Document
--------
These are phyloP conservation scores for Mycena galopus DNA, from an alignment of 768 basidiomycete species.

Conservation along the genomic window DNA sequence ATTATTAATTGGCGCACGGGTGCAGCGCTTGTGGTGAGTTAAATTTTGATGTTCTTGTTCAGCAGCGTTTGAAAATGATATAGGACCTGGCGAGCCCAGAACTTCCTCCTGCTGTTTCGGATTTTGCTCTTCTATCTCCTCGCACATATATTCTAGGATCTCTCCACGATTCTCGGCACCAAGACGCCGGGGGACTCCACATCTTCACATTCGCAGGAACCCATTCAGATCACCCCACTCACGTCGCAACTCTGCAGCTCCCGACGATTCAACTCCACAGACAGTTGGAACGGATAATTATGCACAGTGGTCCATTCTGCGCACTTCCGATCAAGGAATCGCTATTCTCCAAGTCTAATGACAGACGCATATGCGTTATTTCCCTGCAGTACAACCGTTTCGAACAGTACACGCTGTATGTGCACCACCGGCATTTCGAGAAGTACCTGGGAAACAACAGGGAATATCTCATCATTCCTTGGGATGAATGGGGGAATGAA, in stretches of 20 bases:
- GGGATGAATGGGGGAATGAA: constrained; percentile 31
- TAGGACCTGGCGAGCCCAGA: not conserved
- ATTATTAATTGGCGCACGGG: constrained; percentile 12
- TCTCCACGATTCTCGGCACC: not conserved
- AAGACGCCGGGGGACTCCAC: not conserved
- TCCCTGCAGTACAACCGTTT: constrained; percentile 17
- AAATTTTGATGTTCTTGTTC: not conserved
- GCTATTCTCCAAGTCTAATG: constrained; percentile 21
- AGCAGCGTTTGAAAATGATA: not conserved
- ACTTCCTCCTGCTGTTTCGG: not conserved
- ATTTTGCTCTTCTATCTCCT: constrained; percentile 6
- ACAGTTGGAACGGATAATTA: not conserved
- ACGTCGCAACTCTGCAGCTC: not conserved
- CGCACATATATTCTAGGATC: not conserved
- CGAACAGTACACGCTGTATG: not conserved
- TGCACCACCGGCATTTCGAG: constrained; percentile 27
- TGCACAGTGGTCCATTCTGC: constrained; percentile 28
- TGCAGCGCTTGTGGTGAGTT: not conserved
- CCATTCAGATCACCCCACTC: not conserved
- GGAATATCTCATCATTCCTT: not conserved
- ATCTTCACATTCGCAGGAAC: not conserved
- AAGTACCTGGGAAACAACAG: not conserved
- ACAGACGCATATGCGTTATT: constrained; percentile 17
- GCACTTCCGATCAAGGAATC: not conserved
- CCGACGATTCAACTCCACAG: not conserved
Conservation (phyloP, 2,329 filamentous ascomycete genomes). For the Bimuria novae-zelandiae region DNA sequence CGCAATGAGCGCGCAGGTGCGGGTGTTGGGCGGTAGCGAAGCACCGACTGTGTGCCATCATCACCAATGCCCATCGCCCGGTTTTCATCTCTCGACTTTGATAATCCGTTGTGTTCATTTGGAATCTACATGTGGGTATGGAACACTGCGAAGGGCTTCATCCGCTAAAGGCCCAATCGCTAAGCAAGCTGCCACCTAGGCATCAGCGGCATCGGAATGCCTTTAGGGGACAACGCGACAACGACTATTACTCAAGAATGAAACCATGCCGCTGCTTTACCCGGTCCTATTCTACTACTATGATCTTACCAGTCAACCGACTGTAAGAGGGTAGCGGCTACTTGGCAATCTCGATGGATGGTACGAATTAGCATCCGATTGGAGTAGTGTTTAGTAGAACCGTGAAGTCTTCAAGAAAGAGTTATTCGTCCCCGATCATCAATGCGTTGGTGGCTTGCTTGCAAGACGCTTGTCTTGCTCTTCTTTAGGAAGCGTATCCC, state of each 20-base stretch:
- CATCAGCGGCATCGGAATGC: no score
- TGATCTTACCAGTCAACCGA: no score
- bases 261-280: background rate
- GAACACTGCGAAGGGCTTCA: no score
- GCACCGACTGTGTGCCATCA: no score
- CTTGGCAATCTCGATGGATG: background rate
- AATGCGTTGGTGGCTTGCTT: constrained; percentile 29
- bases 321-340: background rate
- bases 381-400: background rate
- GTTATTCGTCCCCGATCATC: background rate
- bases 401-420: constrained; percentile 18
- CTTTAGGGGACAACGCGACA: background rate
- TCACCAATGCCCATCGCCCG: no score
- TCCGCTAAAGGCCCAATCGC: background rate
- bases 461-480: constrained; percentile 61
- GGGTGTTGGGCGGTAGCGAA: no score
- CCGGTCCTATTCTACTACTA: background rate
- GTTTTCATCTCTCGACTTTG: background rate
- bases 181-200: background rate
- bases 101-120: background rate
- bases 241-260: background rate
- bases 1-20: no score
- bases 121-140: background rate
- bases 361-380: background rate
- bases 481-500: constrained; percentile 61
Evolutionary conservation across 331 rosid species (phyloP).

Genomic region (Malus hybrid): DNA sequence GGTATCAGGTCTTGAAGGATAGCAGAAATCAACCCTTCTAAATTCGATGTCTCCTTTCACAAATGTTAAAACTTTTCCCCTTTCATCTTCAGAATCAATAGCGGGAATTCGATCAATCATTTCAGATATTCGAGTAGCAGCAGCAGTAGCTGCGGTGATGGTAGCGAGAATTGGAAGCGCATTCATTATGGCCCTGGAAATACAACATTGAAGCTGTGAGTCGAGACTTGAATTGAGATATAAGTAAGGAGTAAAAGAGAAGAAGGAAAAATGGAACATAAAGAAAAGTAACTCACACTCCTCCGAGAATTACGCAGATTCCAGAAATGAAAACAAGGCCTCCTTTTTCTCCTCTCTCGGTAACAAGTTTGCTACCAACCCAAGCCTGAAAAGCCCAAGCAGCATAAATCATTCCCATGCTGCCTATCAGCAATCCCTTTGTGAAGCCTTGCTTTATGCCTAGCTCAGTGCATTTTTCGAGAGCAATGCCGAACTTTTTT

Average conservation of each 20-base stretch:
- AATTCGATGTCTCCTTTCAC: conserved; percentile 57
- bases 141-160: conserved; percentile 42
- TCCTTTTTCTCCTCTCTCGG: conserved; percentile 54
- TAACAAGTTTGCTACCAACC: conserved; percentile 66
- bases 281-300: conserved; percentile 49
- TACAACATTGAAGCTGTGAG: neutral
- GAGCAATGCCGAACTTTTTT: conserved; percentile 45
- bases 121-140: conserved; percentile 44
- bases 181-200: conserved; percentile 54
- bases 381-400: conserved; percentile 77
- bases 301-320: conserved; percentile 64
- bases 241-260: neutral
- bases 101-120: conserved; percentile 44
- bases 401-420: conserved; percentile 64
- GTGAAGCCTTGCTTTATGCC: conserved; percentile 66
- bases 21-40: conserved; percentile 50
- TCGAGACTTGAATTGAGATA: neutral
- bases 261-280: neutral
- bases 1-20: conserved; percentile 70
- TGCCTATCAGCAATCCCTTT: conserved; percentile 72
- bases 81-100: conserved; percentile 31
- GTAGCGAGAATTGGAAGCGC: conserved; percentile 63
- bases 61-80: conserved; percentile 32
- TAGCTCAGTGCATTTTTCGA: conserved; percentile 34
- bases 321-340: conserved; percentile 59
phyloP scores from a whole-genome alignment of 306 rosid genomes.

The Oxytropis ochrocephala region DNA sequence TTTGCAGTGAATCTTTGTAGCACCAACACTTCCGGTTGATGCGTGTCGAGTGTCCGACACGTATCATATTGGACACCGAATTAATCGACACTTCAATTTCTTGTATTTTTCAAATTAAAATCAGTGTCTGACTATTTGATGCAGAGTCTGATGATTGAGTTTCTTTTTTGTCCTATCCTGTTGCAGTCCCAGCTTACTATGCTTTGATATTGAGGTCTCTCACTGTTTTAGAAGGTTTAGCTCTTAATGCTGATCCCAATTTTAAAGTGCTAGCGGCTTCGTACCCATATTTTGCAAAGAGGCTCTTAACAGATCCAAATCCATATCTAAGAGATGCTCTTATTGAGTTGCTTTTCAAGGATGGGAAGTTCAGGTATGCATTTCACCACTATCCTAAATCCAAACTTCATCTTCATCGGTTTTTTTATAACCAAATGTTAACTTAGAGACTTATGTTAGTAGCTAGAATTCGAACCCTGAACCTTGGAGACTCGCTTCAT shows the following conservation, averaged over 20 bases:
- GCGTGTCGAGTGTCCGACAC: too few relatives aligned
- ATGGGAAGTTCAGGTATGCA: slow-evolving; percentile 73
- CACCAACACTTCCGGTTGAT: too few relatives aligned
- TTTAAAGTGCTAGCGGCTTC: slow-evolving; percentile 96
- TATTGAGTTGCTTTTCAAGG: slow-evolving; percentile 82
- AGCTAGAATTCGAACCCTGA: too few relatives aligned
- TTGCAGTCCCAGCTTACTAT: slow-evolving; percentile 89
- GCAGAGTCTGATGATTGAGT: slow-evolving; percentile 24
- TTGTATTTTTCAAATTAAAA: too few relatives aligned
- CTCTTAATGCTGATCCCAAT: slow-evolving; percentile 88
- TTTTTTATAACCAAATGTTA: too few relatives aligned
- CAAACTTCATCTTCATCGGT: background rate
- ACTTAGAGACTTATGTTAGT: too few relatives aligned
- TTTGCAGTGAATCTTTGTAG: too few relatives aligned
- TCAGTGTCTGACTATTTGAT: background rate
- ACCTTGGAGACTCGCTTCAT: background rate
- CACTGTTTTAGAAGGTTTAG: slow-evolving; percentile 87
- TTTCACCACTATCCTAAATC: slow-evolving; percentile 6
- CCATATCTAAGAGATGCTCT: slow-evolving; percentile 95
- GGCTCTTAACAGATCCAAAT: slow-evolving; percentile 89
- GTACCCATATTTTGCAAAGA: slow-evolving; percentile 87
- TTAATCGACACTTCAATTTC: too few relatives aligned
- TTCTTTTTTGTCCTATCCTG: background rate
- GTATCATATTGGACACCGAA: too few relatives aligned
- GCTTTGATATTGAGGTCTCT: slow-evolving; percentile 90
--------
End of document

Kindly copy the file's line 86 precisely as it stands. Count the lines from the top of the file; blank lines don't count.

- CACCAACACTTCCGGTTGAT: too few relatives aligned